Global Survey Shows 72% of Consumers Worry About Being Fooled by Deepfakes on Daily Basis



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New research from Jumio also reveals consumers continue to overestimate their ability to spot deepfakes and want governments to do more to regulate AI


The study examined the views of more than 8,000 adult consumers, split evenly across the United Kingdom, United States, Singapore and Mexico. The results suggest nearly three-quarters of consumers (72%) worry on a day-to-day basis about being fooled by a deepfake into handing over sensitive information or money. Only 15% of global consumers — and only 7% in Singapore — said they’ve never encountered a deepfake video, audio or image before.

Even with high anxiety around this increasingly prevalent and ever-evolving technology, consumers continue to overestimate their own ability to spot deepfakes — 60% believe they could detect a deepfake, up from 52% in 2023. In Singapore, this number rises to 77%. Globally, men were more confident in their ability to spot a deepfake (66% men versus 55% women), with men aged 18-34 demonstrating the most confidence (75%), while women aged 35-54 were least confident (52%).

“As generative AI advances, the incidence of deepfakes continues to rise, revealing a significant gap in our collective ability to detect these deceptions,” said Stuart Wells, Jumio’s chief technology officer. “This continued overconfidence underscores the critical need for stronger public education and more effective technological solutions. It’s essential that businesses and consumers collaborate to enhance digital security measures to effectively prevent identity fraud.”

A significant majority (60%) of consumers call for more governmental regulation of AI to address these issues. However, regulatory trust varies globally, with 69% of Singaporeans expressing trust in their government’s ability to regulate AI, compared to just 26% in the UK, 31% in the U.S. and 44% in Mexico.

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The true cost of online fraud

Fraud is an all-too-familiar issue for many consumers across the globe, with 68% of respondents reporting that they know or suspect that they’ve been a victim of online fraud or identity theft, or that they know someone who has been affected. U.S. consumers were most likely to be direct victims of fraud (39%) either knowingly or by suspicion, and Singapore was the top country to report knowing a victim (51%).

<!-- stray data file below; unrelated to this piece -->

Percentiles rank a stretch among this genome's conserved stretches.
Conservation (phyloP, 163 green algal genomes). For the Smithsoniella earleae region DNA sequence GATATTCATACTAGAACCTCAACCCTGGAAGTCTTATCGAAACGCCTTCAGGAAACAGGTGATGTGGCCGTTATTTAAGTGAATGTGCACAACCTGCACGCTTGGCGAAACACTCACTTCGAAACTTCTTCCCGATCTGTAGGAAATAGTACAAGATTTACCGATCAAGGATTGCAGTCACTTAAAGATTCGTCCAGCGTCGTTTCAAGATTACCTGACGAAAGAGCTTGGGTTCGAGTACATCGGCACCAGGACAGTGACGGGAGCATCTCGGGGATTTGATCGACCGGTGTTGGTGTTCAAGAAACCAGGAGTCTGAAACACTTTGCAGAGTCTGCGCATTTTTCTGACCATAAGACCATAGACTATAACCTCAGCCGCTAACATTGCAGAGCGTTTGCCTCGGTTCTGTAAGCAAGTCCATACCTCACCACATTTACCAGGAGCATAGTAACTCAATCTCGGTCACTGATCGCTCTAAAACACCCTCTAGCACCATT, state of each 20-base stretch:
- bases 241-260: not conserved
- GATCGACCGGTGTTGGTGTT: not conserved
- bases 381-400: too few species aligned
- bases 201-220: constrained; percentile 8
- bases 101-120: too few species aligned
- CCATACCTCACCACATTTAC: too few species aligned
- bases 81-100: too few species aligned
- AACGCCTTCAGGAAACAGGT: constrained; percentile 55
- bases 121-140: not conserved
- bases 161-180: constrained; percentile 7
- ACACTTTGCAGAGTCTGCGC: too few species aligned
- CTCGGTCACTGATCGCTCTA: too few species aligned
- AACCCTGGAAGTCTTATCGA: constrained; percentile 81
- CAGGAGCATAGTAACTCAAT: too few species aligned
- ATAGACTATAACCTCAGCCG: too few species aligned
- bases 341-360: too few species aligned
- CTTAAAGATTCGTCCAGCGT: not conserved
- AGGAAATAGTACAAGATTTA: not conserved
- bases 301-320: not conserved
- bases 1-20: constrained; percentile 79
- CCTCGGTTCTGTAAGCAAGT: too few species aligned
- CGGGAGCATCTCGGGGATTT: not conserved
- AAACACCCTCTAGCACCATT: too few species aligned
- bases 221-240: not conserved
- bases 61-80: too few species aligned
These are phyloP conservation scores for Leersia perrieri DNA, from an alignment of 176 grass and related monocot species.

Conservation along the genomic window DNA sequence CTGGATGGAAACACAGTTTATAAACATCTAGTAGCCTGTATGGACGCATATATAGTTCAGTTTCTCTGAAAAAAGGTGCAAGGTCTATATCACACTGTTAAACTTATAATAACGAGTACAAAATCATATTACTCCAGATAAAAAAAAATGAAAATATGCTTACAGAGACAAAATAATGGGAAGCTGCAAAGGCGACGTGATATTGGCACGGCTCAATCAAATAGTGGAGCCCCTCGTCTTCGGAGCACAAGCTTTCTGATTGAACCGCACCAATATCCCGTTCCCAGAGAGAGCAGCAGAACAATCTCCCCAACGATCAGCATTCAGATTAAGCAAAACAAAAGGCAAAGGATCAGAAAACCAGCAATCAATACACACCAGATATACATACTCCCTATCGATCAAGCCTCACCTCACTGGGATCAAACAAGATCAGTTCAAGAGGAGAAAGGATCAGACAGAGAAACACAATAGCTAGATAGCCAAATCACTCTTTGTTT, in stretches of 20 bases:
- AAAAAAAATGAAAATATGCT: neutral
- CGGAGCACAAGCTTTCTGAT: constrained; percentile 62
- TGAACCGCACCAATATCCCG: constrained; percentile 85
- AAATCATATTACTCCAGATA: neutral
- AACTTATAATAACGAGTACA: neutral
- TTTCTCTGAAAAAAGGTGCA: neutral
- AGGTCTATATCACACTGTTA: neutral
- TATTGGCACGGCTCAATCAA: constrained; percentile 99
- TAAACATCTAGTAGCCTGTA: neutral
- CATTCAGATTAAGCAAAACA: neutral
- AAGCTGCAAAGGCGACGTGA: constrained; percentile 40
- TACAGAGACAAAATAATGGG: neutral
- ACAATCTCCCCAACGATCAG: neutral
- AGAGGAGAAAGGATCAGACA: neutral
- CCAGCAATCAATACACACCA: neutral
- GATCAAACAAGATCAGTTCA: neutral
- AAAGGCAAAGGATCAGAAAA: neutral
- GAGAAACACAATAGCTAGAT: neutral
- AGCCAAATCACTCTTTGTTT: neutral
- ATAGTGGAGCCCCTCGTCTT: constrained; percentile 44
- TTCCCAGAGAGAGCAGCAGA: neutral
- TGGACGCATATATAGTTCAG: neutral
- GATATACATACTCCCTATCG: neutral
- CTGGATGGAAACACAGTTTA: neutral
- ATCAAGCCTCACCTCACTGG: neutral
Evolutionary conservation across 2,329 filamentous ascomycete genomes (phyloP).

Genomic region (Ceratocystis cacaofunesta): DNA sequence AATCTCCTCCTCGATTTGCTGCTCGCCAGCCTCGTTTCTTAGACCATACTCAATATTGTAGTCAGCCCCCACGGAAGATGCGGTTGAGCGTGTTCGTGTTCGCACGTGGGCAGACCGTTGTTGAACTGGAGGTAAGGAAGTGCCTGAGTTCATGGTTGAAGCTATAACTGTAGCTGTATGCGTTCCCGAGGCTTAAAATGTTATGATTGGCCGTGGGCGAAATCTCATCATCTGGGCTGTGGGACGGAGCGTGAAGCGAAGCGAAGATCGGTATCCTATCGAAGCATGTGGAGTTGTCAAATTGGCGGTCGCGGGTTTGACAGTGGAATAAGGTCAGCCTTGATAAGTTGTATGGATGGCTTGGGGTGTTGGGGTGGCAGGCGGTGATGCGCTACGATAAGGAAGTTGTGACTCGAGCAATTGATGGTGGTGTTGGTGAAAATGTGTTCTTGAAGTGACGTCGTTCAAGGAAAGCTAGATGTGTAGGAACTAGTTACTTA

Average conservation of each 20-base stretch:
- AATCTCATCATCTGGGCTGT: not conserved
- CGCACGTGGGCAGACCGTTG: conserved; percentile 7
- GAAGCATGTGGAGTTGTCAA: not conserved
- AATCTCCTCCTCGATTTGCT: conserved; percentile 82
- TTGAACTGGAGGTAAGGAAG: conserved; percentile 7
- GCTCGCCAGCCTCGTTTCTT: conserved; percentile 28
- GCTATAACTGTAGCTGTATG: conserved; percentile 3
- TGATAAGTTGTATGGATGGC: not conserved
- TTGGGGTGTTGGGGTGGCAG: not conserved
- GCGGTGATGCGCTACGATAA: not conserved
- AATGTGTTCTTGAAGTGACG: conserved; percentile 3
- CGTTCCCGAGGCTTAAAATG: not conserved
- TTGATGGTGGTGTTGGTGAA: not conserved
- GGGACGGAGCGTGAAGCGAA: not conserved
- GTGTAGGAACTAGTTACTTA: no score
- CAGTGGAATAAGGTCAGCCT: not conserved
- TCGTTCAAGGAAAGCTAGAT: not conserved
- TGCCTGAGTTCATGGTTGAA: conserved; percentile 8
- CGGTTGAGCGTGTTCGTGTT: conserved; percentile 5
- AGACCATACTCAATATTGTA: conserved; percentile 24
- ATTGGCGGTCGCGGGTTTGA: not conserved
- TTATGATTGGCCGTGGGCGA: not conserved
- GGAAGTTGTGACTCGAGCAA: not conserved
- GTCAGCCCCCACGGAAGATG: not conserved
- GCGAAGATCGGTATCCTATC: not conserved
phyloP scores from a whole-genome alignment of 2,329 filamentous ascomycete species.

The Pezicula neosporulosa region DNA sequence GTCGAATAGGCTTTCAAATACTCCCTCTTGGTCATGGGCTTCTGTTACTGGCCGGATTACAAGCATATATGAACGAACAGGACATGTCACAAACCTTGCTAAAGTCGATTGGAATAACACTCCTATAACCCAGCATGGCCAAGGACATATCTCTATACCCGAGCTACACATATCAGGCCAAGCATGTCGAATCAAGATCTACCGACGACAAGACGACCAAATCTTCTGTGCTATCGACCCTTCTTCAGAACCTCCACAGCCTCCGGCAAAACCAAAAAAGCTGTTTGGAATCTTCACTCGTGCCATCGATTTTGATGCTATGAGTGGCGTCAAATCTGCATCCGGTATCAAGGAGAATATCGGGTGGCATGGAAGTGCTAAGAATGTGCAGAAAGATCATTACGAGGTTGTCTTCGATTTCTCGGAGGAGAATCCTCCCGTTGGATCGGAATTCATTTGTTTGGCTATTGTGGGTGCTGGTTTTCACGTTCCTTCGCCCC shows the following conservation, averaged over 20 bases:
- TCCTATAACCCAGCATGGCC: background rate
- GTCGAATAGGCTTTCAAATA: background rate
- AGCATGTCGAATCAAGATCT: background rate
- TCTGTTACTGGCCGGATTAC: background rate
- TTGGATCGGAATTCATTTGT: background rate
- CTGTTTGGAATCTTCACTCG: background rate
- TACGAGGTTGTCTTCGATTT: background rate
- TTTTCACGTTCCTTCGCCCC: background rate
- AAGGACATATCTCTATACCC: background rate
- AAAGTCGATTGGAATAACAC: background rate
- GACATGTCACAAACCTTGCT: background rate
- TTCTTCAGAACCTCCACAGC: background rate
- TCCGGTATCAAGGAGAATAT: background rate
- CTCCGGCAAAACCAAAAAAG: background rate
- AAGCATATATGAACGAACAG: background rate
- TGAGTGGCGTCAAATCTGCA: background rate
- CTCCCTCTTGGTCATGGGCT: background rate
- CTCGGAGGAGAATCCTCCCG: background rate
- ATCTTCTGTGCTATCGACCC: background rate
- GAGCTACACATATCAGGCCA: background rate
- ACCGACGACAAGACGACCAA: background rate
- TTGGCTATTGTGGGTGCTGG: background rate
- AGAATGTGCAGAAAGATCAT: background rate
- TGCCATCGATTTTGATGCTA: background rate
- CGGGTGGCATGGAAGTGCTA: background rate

While nearly half (46%) of the consumers who were or suspected they were a victim of online fraud or identity theft said the ordeal was a minor inconvenience, 32% said it caused significant problems and several hours of administrative work to resolve, and 14% went as far as calling it a traumatic experience.

Regardless of whether they’ve been a victim of fraud or identity theft, most consumers worry daily about falling victim to data breaches (79%) and account takeover attacks (77%).

Balancing security and user experience for identity verification

Identity verification is a key part of the solution for companies looking to secure themselves and ensure that their users are genuine. More than 80% of Singapore consumers said they’d be willing to spend more time on identity verification if those measures improve security in industries including financial services (85%), the sharing economy (85%), healthcare (85%), government (84%), travel and hospitality (84%), retail and ecommerce (83%), social media (82%) and telecoms (82%).

When creating a new online account, global consumers said taking a picture of their ID and a live selfie would be the most accurate form of identity verification (21%), with creating a secure password coming in at a close second (19%).

“As we navigate the complexities introduced by generative AI, the role of sophisticated security systems becomes crucial,” said Philipp Pointner, Jumio’s chief of digital identity. “To counter the rise in deepfakes and cyber deception, incorporating multimodal, biometric-based verification systems is imperative. These technologies are key to ensuring that businesses can protect their platforms and their customers from emerging online threats, and are significantly stronger than passwords and other traditional, outdated methods of identification and authentication.”

Find additional data and insights here.

The research was conducted by Censuswide, with 8,077 consumers split evenly across the United Kingdom, United States, Singapore and Mexico. The fieldwork took place between March 25 and April 2, 2024. Censuswide abides by and employs members of the Market Research Society and follows the MRS code of conduct which is based on the ESOMAR principles and are members of The British Polling Council.

About Jumio

Jumio helps organizations to know and trust their customers online. From account opening to ongoing monitoring, the Jumio platform provides advanced identity verification, risk signals and compliance solutions that help you accurately establish, maintain and reassert trust.

Leveraging powerful technology including automation, biometrics, AI/machine learning, liveness detection and no-code orchestration with hundreds of data sources, Jumio helps you fight fraud and financial crime, onboard good customers faster and meet regulatory compliance including KYC and AML. Jumio has processed more than 1 billion transactions spanning over 200 countries and territories from real-time web and mobile transactions.

Based in Sunnyvale, Jumio operates globally with offices and representation in North America, Latin America, Europe, Asia Pacific and the Middle East and has been the recipient of numerous awards for innovation. Jumio is backed by Centana Growth Partners, Great Hill Partners and Millennium Technology Value Partners.

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